On November 11, also known as Singles Day, Alibaba Group Holdings, the Chinese technology giant, said it had raked in the equivalent of a record $75.1 billion. That’s a 26% increase over last year's event, the company reported. "China's economy has seen a strong recovery, and Chinese consumers' purchase behaviors have already returned to pre-pandemic levels, if not higher," Forrester analyst Xiaofeng Wang said.
This year’s event drew consumers looking for steep discounts and those splurging on luxury goods instead of taking overseas vacations in this pandemic-wracked year.
Singles Day was originally conceived as a lighthearted holiday for Chinese to celebrate their unmarried status. Alibaba has over the past decade turned it into China’s biggest shopping bonanza, generating more revenue than the U.S.’s Thanksgiving, Black Friday and Cyber Monday events combined, according to data from Adobe Analytics.
China boasts roughly 749 million online shoppers, according to state agency China Internet Network Information Center, more than twice the total population of the U.S.
On Friday, Russian all-cargo airline Volga-Dnepr Group confirmed that a massive An-124-100 freighter made an emergency landing and rolled off the runway after experiencing technical issues on takeoff and returning to the airport in Novosibirsk, Russia. None of the 14 crew members were injured.
The plane was operating under a charter from Seoul, South Korea, to Vienna, with 84 tons of automotive spare parts, and made a technical stop in Novosibirsk.
Russian news sites and aviation safety bloggers said the roll-on/roll-off freighter experienced an unexpected failure in one of its four engines during takeoff. One report said a piece of engine shrapnel fell through a warehouse roof west of the airport, but no one was hurt.
Most agree, 2020 has been a year unlike any other. On a media call earlier this week, executives from DHL said that trend will translate over to peak shipping season as well. The company executives are predicting 50% growth on inbound, 30% on outbound, primarily on their e-commerce volume.
DHL is expecting December 21 to be its peak delivery day, representing a 30% increase in pick-up and delivery than compared to a typical peak, with Black Friday and Cyber Monday pegged to be up 45% annually.
The company has added 3,000 jobs, opened six annex facilities to give spillover capacity in Dallas Fort Worth, Atlanta, LA, NYC Chicago and Phoenix and brought in four additional B777 freighters, with plans for two more, coupled with changes to its network to continue to provide service to the 220 countries and territories.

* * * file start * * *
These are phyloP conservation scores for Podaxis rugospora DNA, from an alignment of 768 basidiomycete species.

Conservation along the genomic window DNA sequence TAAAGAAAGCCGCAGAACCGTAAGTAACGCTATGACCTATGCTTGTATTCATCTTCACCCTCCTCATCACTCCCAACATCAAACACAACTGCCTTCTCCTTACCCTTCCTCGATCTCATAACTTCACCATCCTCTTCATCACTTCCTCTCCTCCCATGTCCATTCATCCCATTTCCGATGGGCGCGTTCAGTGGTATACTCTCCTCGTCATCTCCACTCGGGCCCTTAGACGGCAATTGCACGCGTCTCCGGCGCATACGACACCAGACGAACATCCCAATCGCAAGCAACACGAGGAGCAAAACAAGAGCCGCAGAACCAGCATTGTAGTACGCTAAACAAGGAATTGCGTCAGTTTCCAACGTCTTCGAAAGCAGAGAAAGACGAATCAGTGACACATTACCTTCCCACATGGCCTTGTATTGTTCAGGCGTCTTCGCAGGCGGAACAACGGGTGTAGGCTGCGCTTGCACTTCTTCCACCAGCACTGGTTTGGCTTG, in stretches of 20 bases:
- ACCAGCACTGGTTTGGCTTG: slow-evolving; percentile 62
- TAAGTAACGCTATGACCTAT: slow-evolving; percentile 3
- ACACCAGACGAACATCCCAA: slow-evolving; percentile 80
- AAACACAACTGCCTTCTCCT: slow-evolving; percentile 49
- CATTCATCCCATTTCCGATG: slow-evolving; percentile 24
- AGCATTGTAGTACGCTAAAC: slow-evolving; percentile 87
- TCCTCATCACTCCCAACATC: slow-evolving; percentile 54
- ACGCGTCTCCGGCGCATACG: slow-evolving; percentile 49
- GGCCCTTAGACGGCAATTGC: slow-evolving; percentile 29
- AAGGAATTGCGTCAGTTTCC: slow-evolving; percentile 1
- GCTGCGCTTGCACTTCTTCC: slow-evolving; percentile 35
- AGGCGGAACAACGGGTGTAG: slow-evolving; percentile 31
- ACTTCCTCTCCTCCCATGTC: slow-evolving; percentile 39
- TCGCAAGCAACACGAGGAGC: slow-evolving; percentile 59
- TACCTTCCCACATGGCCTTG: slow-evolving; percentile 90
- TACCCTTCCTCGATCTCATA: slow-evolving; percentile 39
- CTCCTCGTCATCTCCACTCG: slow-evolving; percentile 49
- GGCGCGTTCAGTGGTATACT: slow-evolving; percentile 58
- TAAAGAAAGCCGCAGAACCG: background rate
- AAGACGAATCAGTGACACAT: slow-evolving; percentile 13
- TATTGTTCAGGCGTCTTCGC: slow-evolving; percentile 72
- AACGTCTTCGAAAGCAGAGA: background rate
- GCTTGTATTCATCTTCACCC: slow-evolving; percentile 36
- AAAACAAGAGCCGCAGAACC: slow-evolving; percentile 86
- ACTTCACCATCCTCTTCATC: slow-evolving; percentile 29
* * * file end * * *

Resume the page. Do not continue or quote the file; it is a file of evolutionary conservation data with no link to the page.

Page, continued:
Amid rising Covid-19 cases in the U.S. Grocery stores are reinstating purchase limits on items like paper towels or soap as consumers prepare to hunker down. Stores also are reporting new shortages in staple cooking ingredients like butter and spices.
Retailers say hoarding levels won’t come close to where they were in the spring as consumer’s pantries are already stocked. However, lessons learned, they are already bringing back purchase limits on some items and carrying substitute products for others. Retailers said they still aren’t receiving their full orders of baking items, soup and other fast-selling products.
Cleaning wipes never recovered stock and are expected to remain scarce into 2021. Spiking now, sales of frozen foods, including meals and snacks, jumped in grocery stores for the week ended Nov. 1 compared with a year ago. The new demand is partly driven by consumers filling up secondary freezers they bought during the pandemic.
On Thursday, Walmart announced it expects to save time and spend less on transportation by creating 42 pop-up sites at regional distribution centers that will handle as much as 30% of holiday e-commerce orders and ship them to stores for last-mile delivery, rather than using UPS and FedEx to send goods from larger fulfillment centers. "It's faster and more cost-effective to build code than it is to build and permit a building," Walmart spokesperson Ravi Jariwala said.
The "pop-up" model provides flexibility to the company's fulfillment capabilities and allows it to increase capacity when it is experiencing peak-level volume.
The regional distribution centers usually ship pallets of goods to stores and not individual SKUs to a consumer's home. Now the locations will handle both tasks and Walmart expects 30% of its holiday volume to be shipped from the pop-up locations.
Happy Masters Week! Stay safe, folks! Don’t forget to check out last week’s news and come back next week for the following Friday Five Logistics News Roundup!
Congestion rises on multiple fronts due to black swans and systemic issues, while there finally seems to be some good news coming out of Long Beach and Los Angeles. Also, the Ever Given is back!
While coverage of COP26 has been all but scarce this past week, this week’s Friday Five has the supply chain angle to Glasgow’s buzzing talks, plus a port congestion update and an innovation win for Walmart.
Second verse, same as the first? In this week’s Friday Five, ports remain congested despite new attempts to move boxes out the door, while the reigning champs of supply chain chaos continue their shopping sprees.